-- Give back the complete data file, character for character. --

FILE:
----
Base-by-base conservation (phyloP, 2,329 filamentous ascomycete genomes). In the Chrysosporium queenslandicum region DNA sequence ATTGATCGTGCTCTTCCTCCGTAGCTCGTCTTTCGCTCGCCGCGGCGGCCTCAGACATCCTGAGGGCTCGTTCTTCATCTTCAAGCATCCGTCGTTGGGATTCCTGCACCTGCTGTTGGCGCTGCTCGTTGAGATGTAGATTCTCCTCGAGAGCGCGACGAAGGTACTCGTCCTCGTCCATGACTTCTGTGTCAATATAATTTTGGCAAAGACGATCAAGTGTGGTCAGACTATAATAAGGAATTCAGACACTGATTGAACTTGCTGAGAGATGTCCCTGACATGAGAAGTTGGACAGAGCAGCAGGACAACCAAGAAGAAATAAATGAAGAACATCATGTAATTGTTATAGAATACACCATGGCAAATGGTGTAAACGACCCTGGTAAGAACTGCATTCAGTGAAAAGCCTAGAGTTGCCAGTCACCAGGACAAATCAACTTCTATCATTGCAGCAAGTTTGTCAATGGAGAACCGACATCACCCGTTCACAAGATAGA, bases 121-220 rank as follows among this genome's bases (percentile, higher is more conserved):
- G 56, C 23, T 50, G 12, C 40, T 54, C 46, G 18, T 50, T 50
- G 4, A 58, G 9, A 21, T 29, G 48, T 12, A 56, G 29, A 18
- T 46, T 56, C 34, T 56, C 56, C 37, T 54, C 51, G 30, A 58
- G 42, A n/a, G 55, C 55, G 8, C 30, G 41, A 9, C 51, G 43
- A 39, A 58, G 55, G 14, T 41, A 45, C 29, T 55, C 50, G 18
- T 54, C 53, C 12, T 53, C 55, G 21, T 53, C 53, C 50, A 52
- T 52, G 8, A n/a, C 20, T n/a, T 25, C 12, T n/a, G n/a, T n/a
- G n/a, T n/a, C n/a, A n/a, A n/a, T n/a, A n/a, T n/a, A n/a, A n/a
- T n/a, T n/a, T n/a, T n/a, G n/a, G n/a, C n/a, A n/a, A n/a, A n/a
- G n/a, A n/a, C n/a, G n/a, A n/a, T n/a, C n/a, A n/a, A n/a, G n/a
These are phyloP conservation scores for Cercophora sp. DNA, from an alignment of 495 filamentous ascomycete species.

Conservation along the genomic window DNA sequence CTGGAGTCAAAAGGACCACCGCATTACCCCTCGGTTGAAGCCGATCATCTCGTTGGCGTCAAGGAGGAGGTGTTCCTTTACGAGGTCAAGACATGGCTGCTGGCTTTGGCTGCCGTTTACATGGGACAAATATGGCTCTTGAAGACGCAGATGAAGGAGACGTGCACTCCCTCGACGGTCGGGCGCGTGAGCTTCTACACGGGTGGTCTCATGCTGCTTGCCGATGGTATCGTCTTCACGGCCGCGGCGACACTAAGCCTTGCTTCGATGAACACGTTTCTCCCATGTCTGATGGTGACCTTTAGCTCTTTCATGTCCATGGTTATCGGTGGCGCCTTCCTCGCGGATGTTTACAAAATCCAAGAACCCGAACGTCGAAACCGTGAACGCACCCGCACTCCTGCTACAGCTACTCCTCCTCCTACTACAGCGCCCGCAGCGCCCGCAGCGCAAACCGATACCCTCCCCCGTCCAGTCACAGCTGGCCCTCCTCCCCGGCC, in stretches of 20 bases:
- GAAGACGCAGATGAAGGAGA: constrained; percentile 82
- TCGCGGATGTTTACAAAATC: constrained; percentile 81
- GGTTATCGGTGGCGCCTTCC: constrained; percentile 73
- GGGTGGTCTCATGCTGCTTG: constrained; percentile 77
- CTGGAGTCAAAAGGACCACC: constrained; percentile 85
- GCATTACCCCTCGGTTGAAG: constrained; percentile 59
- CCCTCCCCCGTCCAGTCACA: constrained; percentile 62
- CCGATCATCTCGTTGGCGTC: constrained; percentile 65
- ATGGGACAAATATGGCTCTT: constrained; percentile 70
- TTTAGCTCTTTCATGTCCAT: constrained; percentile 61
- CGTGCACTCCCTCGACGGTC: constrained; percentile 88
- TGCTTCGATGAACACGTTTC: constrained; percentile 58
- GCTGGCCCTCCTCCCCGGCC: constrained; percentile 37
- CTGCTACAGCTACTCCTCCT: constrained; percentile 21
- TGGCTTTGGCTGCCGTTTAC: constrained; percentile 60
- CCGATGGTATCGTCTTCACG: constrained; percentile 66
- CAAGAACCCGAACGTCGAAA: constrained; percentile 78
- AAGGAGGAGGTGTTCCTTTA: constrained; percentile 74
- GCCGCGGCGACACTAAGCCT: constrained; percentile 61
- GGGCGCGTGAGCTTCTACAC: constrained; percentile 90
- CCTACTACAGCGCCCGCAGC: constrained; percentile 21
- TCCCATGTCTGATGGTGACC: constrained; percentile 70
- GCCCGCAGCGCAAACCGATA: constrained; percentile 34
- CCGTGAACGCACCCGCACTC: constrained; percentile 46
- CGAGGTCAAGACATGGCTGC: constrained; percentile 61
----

Base-by-base conservation (phyloP, 2,329 filamentous ascomycete genomes). In the Chrysosporium queenslandicum region DNA sequence ATTGATCGTGCTCTTCCTCCGTAGCTCGTCTTTCGCTCGCCGCGGCGGCCTCAGACATCCTGAGGGCTCGTTCTTCATCTTCAAGCATCCGTCGTTGGGATTCCTGCACCTGCTGTTGGCGCTGCTCGTTGAGATGTAGATTCTCCTCGAGAGCGCGACGAAGGTACTCGTCCTCGTCCATGACTTCTGTGTCAATATAATTTTGGCAAAGACGATCAAGTGTGGTCAGACTATAATAAGGAATTCAGACACTGATTGAACTTGCTGAGAGATGTCCCTGACATGAGAAGTTGGACAGAGCAGCAGGACAACCAAGAAGAAATAAATGAAGAACATCATGTAATTGTTATAGAATACACCATGGCAAATGGTGTAAACGACCCTGGTAAGAACTGCATTCAGTGAAAAGCCTAGAGTTGCCAGTCACCAGGACAAATCAACTTCTATCATTGCAGCAAGTTTGTCAATGGAGAACCGACATCACCCGTTCACAAGATAGA, bases 121-220 rank as follows among this genome's bases (percentile, higher is more conserved):
- G 56, C 23, T 50, G 12, C 40, T 54, C 46, G 18, T 50, T 50
- G 4, A 58, G 9, A 21, T 29, G 48, T 12, A 56, G 29, A 18
- T 46, T 56, C 34, T 56, C 56, C 37, T 54, C 51, G 30, A 58
- G 42, A n/a, G 55, C 55, G 8, C 30, G 41, A 9, C 51, G 43
- A 39, A 58, G 55, G 14, T 41, A 45, C 29, T 55, C 50, G 18
- T 54, C 53, C 12, T 53, C 55, G 21, T 53, C 53, C 50, A 52
- T 52, G 8, A n/a, C 20, T n/a, T 25, C 12, T n/a, G n/a, T n/a
- G n/a, T n/a, C n/a, A n/a, A n/a, T n/a, A n/a, T n/a, A n/a, A n/a
- T n/a, T n/a, T n/a, T n/a, G n/a, G n/a, C n/a, A n/a, A n/a, A n/a
- G n/a, A n/a, C n/a, G n/a, A n/a, T n/a, C n/a, A n/a, A n/a, G n/a
These are phyloP conservation scores for Cercophora sp. DNA, from an alignment of 495 filamentous ascomycete species.

Conservation along the genomic window DNA sequence CTGGAGTCAAAAGGACCACCGCATTACCCCTCGGTTGAAGCCGATCATCTCGTTGGCGTCAAGGAGGAGGTGTTCCTTTACGAGGTCAAGACATGGCTGCTGGCTTTGGCTGCCGTTTACATGGGACAAATATGGCTCTTGAAGACGCAGATGAAGGAGACGTGCACTCCCTCGACGGTCGGGCGCGTGAGCTTCTACACGGGTGGTCTCATGCTGCTTGCCGATGGTATCGTCTTCACGGCCGCGGCGACACTAAGCCTTGCTTCGATGAACACGTTTCTCCCATGTCTGATGGTGACCTTTAGCTCTTTCATGTCCATGGTTATCGGTGGCGCCTTCCTCGCGGATGTTTACAAAATCCAAGAACCCGAACGTCGAAACCGTGAACGCACCCGCACTCCTGCTACAGCTACTCCTCCTCCTACTACAGCGCCCGCAGCGCCCGCAGCGCAAACCGATACCCTCCCCCGTCCAGTCACAGCTGGCCCTCCTCCCCGGCC, in stretches of 20 bases:
- GAAGACGCAGATGAAGGAGA: constrained; percentile 82
- TCGCGGATGTTTACAAAATC: constrained; percentile 81
- GGTTATCGGTGGCGCCTTCC: constrained; percentile 73
- GGGTGGTCTCATGCTGCTTG: constrained; percentile 77
- CTGGAGTCAAAAGGACCACC: constrained; percentile 85
- GCATTACCCCTCGGTTGAAG: constrained; percentile 59
- CCCTCCCCCGTCCAGTCACA: constrained; percentile 62
- CCGATCATCTCGTTGGCGTC: constrained; percentile 65
- ATGGGACAAATATGGCTCTT: constrained; percentile 70
- TTTAGCTCTTTCATGTCCAT: constrained; percentile 61
- CGTGCACTCCCTCGACGGTC: constrained; percentile 88
- TGCTTCGATGAACACGTTTC: constrained; percentile 58
- GCTGGCCCTCCTCCCCGGCC: constrained; percentile 37
- CTGCTACAGCTACTCCTCCT: constrained; percentile 21
- TGGCTTTGGCTGCCGTTTAC: constrained; percentile 60
- CCGATGGTATCGTCTTCACG: constrained; percentile 66
- CAAGAACCCGAACGTCGAAA: constrained; percentile 78
- AAGGAGGAGGTGTTCCTTTA: constrained; percentile 74
- GCCGCGGCGACACTAAGCCT: constrained; percentile 61
- GGGCGCGTGAGCTTCTACAC: constrained; percentile 90
- CCTACTACAGCGCCCGCAGC: constrained; percentile 21
- TCCCATGTCTGATGGTGACC: constrained; percentile 70
- GCCCGCAGCGCAAACCGATA: constrained; percentile 34
- CCGTGAACGCACCCGCACTC: constrained; percentile 46
- CGAGGTCAAGACATGGCTGC: constrained; percentile 61